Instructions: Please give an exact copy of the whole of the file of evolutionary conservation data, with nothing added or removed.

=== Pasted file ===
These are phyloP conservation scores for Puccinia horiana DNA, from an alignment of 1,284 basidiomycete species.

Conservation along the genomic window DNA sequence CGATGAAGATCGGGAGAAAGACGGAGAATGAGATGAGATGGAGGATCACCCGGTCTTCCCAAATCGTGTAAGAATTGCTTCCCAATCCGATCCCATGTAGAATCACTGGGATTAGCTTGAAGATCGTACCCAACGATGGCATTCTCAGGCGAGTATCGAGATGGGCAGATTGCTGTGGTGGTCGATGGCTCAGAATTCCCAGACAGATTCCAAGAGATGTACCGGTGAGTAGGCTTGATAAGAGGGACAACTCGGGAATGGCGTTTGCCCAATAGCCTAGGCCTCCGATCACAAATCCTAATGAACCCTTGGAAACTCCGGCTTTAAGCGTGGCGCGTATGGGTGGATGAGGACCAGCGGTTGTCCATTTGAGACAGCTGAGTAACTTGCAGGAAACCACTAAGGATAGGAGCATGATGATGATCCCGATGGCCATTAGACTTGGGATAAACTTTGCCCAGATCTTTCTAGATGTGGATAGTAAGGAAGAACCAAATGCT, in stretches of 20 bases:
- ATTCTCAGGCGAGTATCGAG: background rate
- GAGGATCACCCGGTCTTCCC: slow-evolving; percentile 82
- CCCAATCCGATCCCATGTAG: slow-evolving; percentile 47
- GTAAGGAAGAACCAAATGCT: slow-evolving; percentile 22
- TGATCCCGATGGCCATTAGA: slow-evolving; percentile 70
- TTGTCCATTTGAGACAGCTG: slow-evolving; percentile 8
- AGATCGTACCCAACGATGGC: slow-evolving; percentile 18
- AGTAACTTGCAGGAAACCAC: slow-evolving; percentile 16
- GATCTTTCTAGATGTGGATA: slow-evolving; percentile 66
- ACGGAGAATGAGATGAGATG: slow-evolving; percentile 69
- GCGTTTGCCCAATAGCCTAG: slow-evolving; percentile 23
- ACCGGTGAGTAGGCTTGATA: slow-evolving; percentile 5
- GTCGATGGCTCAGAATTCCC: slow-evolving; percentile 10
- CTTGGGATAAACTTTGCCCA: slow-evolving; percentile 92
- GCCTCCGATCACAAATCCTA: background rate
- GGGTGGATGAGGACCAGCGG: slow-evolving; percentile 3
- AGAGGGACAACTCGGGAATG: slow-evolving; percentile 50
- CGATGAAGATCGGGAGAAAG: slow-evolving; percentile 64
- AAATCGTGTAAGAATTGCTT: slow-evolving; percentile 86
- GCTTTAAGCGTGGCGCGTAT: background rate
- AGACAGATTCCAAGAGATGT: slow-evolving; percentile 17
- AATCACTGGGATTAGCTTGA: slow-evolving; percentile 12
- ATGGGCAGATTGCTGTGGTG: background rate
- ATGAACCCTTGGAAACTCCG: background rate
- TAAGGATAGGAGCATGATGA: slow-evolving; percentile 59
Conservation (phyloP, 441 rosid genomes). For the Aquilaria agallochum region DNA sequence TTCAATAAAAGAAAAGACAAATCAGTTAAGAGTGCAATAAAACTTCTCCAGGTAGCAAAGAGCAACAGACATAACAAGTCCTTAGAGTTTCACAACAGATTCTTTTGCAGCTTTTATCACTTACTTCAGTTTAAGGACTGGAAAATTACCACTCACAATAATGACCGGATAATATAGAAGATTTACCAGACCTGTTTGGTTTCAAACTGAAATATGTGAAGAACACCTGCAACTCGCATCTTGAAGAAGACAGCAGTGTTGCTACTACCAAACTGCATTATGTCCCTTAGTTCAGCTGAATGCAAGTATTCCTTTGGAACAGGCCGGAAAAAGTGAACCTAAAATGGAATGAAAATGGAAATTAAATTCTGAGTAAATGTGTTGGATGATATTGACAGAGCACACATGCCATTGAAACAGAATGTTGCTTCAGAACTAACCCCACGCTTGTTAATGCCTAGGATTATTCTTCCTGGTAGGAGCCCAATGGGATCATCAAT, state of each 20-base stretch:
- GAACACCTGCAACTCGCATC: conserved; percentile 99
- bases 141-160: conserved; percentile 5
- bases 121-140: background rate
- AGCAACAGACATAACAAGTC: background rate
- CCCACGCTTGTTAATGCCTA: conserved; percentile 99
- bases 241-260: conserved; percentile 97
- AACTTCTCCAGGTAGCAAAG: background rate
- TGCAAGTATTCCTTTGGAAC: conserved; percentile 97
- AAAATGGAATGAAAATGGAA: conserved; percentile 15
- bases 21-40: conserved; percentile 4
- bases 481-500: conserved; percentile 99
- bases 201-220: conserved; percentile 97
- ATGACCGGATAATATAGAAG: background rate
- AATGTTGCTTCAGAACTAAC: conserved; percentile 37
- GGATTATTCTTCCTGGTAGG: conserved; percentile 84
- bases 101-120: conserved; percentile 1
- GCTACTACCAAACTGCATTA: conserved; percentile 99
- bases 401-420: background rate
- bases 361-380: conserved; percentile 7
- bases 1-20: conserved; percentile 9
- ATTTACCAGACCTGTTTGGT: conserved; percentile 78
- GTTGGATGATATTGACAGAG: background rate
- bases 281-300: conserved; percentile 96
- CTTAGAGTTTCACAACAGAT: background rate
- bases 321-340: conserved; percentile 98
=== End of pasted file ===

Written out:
These are phyloP conservation scores for Puccinia horiana DNA, from an alignment of 1,284 basidiomycete species.

Conservation along the genomic window DNA sequence CGATGAAGATCGGGAGAAAGACGGAGAATGAGATGAGATGGAGGATCACCCGGTCTTCCCAAATCGTGTAAGAATTGCTTCCCAATCCGATCCCATGTAGAATCACTGGGATTAGCTTGAAGATCGTACCCAACGATGGCATTCTCAGGCGAGTATCGAGATGGGCAGATTGCTGTGGTGGTCGATGGCTCAGAATTCCCAGACAGATTCCAAGAGATGTACCGGTGAGTAGGCTTGATAAGAGGGACAACTCGGGAATGGCGTTTGCCCAATAGCCTAGGCCTCCGATCACAAATCCTAATGAACCCTTGGAAACTCCGGCTTTAAGCGTGGCGCGTATGGGTGGATGAGGACCAGCGGTTGTCCATTTGAGACAGCTGAGTAACTTGCAGGAAACCACTAAGGATAGGAGCATGATGATGATCCCGATGGCCATTAGACTTGGGATAAACTTTGCCCAGATCTTTCTAGATGTGGATAGTAAGGAAGAACCAAATGCT, in stretches of 20 bases:
- ATTCTCAGGCGAGTATCGAG: background rate
- GAGGATCACCCGGTCTTCCC: slow-evolving; percentile 82
- CCCAATCCGATCCCATGTAG: slow-evolving; percentile 47
- GTAAGGAAGAACCAAATGCT: slow-evolving; percentile 22
- TGATCCCGATGGCCATTAGA: slow-evolving; percentile 70
- TTGTCCATTTGAGACAGCTG: slow-evolving; percentile 8
- AGATCGTACCCAACGATGGC: slow-evolving; percentile 18
- AGTAACTTGCAGGAAACCAC: slow-evolving; percentile 16
- GATCTTTCTAGATGTGGATA: slow-evolving; percentile 66
- ACGGAGAATGAGATGAGATG: slow-evolving; percentile 69
- GCGTTTGCCCAATAGCCTAG: slow-evolving; percentile 23
- ACCGGTGAGTAGGCTTGATA: slow-evolving; percentile 5
- GTCGATGGCTCAGAATTCCC: slow-evolving; percentile 10
- CTTGGGATAAACTTTGCCCA: slow-evolving; percentile 92
- GCCTCCGATCACAAATCCTA: background rate
- GGGTGGATGAGGACCAGCGG: slow-evolving; percentile 3
- AGAGGGACAACTCGGGAATG: slow-evolving; percentile 50
- CGATGAAGATCGGGAGAAAG: slow-evolving; percentile 64
- AAATCGTGTAAGAATTGCTT: slow-evolving; percentile 86
- GCTTTAAGCGTGGCGCGTAT: background rate
- AGACAGATTCCAAGAGATGT: slow-evolving; percentile 17
- AATCACTGGGATTAGCTTGA: slow-evolving; percentile 12
- ATGGGCAGATTGCTGTGGTG: background rate
- ATGAACCCTTGGAAACTCCG: background rate
- TAAGGATAGGAGCATGATGA: slow-evolving; percentile 59
Conservation (phyloP, 441 rosid genomes). For the Aquilaria agallochum region DNA sequence TTCAATAAAAGAAAAGACAAATCAGTTAAGAGTGCAATAAAACTTCTCCAGGTAGCAAAGAGCAACAGACATAACAAGTCCTTAGAGTTTCACAACAGATTCTTTTGCAGCTTTTATCACTTACTTCAGTTTAAGGACTGGAAAATTACCACTCACAATAATGACCGGATAATATAGAAGATTTACCAGACCTGTTTGGTTTCAAACTGAAATATGTGAAGAACACCTGCAACTCGCATCTTGAAGAAGACAGCAGTGTTGCTACTACCAAACTGCATTATGTCCCTTAGTTCAGCTGAATGCAAGTATTCCTTTGGAACAGGCCGGAAAAAGTGAACCTAAAATGGAATGAAAATGGAAATTAAATTCTGAGTAAATGTGTTGGATGATATTGACAGAGCACACATGCCATTGAAACAGAATGTTGCTTCAGAACTAACCCCACGCTTGTTAATGCCTAGGATTATTCTTCCTGGTAGGAGCCCAATGGGATCATCAAT, state of each 20-base stretch:
- GAACACCTGCAACTCGCATC: conserved; percentile 99
- bases 141-160: conserved; percentile 5
- bases 121-140: background rate
- AGCAACAGACATAACAAGTC: background rate
- CCCACGCTTGTTAATGCCTA: conserved; percentile 99
- bases 241-260: conserved; percentile 97
- AACTTCTCCAGGTAGCAAAG: background rate
- TGCAAGTATTCCTTTGGAAC: conserved; percentile 97
- AAAATGGAATGAAAATGGAA: conserved; percentile 15
- bases 21-40: conserved; percentile 4
- bases 481-500: conserved; percentile 99
- bases 201-220: conserved; percentile 97
- ATGACCGGATAATATAGAAG: background rate
- AATGTTGCTTCAGAACTAAC: conserved; percentile 37
- GGATTATTCTTCCTGGTAGG: conserved; percentile 84
- bases 101-120: conserved; percentile 1
- GCTACTACCAAACTGCATTA: conserved; percentile 99
- bases 401-420: background rate
- bases 361-380: conserved; percentile 7
- bases 1-20: conserved; percentile 9
- ATTTACCAGACCTGTTTGGT: conserved; percentile 78
- GTTGGATGATATTGACAGAG: background rate
- bases 281-300: conserved; percentile 96
- CTTAGAGTTTCACAACAGAT: background rate
- bases 321-340: conserved; percentile 98